All images in the post are by Ansel Adams, all courtesy of the National Archives.

View from river valley towards snow covered mountains, river in foreground from left to right, Grand Teton National Park, Wyoming. ARC Identifier 519905

View with rock formation in foreground, Grand Canyon National Park, Arizona. ARC Identifier 519881

View from North Rim, 1941, Grand Canyon National Park, Arizona. ARC Identifier 519901

Full view of mountain, Going-to-the-Sun Mountain, Glacier National Park, Montana. ARC Identifier 519866

Mountain partially covered with clouds, Glacier National Park, Montana. ARC Identifier 519860

View of cactus and surrounding area Saguaros, Saguaro National Monument, Arizona. ARC Identifier 519975

Old Faithful Geyser Erupting in Yellowstone National Park. ARC Identifier 519994

“The Giant Dome, largest stalagmite thus far discovered. It is 16 feet in diameter and estimated to be 60 million years old.” Hall of Giants, Big Room, Carlsbad Caverns National Park, New Mexico. ARC Identifier 520029

Posted in Historical, National Archives, National Park Service, Places, Plants | Tagged: , , , , , , , , , , , , , , , | 1 Comment »

Are We There Yet?

Posted by Laurie Frost on September 4, 2009

Today’s images are all from the National Archives.

Before you leave home this holiday weekend, consider all options:

american-cities-096

Poster circulated in Philadelphia in 1839 to discourage the coming of the railroad. It reads in part: “Philadelphians, your RIGHTS are being invaded! regardless of your interests or the LIVES OF YOUR LITTLE ONES. THE CAMDEN AND AMBOY with the assistance of other companies without a Charter, and in VIOLATION OF LAW as decreed by your Courts, are laying a LOCOMOTIVE RAILROAD! RALLY PEOPLE in the Majesty of your Strength and forbid THIS OUTRAGE!” 30-N-46-1957. (american_cities_096.jpg)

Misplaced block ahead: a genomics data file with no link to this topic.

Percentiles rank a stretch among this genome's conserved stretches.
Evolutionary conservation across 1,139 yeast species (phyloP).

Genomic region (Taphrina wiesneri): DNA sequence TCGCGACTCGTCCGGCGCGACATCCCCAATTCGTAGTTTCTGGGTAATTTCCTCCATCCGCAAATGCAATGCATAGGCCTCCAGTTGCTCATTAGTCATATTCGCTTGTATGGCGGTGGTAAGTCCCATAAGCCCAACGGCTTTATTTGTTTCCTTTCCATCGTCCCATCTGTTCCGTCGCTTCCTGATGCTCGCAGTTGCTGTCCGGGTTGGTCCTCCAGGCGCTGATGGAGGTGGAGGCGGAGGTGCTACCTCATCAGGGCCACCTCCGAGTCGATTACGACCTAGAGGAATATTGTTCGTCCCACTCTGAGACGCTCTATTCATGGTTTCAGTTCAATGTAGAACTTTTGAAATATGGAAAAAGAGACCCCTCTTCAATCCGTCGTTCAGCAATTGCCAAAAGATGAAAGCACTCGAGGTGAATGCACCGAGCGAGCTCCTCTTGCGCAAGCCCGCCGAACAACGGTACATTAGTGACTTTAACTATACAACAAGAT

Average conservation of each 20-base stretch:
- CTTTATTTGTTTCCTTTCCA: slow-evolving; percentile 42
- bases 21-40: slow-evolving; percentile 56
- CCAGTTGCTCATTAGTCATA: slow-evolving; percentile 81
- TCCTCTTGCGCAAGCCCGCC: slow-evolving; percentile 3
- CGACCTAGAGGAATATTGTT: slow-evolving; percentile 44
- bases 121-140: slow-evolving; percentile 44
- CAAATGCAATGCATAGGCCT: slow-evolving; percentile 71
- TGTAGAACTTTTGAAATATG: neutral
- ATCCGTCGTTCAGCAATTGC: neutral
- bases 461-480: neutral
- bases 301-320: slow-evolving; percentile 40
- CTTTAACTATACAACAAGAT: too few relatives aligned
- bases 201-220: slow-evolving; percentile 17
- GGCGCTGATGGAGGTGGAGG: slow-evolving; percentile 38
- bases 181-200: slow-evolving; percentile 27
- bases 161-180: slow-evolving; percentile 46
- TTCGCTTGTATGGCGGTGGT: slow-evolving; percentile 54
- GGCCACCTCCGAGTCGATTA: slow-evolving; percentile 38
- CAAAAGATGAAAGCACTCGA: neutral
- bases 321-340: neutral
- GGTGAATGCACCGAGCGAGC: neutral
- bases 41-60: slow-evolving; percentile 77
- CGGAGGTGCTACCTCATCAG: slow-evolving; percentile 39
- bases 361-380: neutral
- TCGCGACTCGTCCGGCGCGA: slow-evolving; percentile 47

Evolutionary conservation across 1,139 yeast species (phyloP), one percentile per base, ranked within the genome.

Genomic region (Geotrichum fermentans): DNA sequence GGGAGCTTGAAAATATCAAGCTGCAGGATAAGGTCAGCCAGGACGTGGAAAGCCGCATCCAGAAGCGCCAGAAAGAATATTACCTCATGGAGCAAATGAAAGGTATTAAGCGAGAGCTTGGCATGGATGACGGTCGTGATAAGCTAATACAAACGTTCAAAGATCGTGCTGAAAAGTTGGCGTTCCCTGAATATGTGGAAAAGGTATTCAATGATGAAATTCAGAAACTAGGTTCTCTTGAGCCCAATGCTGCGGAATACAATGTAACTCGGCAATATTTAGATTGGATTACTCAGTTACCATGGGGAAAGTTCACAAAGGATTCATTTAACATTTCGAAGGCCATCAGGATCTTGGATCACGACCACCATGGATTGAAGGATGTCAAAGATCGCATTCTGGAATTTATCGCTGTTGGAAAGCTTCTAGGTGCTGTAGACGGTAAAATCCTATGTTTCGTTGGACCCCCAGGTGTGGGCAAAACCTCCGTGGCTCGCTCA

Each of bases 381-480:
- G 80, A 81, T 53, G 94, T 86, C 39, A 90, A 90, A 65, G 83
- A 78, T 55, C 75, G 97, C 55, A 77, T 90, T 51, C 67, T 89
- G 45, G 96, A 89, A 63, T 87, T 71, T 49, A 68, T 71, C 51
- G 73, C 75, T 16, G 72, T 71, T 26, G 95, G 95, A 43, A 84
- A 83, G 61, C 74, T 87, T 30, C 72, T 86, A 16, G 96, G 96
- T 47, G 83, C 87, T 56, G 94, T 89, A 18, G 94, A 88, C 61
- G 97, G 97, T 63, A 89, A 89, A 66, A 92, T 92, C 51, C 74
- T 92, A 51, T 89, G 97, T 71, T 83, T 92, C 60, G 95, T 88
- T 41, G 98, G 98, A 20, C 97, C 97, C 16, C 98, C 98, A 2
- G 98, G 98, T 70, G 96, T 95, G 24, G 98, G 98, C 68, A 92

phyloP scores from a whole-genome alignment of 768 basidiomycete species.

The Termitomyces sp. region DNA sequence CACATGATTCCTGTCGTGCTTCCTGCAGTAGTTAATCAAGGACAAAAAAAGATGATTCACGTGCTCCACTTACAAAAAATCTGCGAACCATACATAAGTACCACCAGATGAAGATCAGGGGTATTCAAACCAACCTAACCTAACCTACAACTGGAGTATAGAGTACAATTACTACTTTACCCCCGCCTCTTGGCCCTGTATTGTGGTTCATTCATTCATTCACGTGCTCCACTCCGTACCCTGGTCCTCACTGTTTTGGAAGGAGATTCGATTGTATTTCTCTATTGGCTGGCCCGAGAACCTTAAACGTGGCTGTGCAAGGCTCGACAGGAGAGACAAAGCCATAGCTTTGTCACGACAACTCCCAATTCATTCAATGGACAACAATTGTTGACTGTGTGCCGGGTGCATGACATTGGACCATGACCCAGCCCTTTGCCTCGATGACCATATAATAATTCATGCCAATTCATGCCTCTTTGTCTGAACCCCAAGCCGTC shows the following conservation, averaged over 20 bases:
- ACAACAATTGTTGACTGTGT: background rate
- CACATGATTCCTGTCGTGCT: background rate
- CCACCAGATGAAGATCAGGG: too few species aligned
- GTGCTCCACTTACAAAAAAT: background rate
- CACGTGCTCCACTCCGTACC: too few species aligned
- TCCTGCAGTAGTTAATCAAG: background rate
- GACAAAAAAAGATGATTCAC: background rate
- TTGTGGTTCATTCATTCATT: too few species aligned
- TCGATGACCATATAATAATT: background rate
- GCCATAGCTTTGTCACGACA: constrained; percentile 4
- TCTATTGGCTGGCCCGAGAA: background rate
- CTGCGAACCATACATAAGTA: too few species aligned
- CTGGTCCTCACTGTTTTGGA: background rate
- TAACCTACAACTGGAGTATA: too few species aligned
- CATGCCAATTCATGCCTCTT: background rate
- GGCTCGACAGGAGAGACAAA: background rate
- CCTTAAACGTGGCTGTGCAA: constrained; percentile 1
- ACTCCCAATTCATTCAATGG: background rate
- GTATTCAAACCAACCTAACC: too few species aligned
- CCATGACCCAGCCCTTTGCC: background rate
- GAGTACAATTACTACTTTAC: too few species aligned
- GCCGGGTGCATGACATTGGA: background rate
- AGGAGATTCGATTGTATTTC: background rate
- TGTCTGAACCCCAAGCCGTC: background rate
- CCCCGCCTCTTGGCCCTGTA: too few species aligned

Maybe they were right, considering the scene less than 60 years later.

american-cities-100

 Horse-drawn wagons and carriages, an electric trolley car, and pedestrians congest a cobblestone Philadelphia street in 1897.30-N-36713. (american_cities_100.jpg) [Archives]

This happy couple has chosen a gentler means of travel for their 1886 Washington tour. Would you call this a quadcycle?

american-cities-056

Archives 77-RP-7347-4. (american_cities_056.jpg)

Here’s another shot from 1886. These folks are in Loup Valley, Nebraska. No indication of where they started from or how long they’ve left to go.

134

Archives: 69-N-13606C

In 1912, covered wagons shared the road with automobiles in Nebraska.042

Covered wagon with jackrabbit mules encounters an automobile on the trail near Big Springs, Nebr. By A. L. Westgard, 1912. 30-N-9OO6. [Archives]

Don’t forget to pack a picnic. Rifle optional.

169

Officers and guests lunch under giant cactus near Fort Thomas, Arizona. February 18, 1886. 111-SC-83730

Posted in Animals, Historical, National Archives, Places, Plants, Transportation | Tagged: , , , , , , , , , , , | Comments Off on Are We There Yet?